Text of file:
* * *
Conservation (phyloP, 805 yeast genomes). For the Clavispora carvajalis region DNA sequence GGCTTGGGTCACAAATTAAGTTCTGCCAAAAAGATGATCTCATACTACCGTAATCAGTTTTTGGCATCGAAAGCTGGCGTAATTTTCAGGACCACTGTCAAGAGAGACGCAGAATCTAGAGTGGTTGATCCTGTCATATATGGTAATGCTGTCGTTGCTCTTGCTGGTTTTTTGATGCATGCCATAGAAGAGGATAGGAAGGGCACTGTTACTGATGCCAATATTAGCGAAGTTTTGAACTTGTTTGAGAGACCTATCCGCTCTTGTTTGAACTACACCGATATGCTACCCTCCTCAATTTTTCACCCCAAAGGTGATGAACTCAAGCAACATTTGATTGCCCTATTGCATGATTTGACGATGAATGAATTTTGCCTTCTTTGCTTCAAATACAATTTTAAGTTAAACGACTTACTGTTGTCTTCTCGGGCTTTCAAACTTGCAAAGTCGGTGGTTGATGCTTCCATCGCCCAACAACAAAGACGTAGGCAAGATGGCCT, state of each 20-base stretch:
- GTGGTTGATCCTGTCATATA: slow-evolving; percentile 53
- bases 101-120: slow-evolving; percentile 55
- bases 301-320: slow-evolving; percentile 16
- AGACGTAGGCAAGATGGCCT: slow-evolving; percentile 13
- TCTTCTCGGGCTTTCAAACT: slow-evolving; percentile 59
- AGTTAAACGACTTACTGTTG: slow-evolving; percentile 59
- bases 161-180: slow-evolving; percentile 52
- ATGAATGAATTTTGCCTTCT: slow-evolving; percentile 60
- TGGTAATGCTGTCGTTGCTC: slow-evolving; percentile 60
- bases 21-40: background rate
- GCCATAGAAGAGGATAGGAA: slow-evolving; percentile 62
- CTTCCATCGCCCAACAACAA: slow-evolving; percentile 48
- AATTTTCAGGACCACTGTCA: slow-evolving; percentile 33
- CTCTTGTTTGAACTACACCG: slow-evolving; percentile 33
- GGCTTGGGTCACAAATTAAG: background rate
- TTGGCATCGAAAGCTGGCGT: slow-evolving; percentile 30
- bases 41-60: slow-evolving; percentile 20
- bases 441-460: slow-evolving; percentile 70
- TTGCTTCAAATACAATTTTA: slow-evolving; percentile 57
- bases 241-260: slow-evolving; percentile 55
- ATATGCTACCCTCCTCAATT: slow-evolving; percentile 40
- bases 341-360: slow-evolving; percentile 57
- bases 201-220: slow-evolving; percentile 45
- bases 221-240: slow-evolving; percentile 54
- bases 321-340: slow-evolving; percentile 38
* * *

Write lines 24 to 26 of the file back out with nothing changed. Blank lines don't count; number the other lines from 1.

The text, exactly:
- bases 201-220: slow-evolving; percentile 45
- bases 221-240: slow-evolving; percentile 54
- bases 321-340: slow-evolving; percentile 38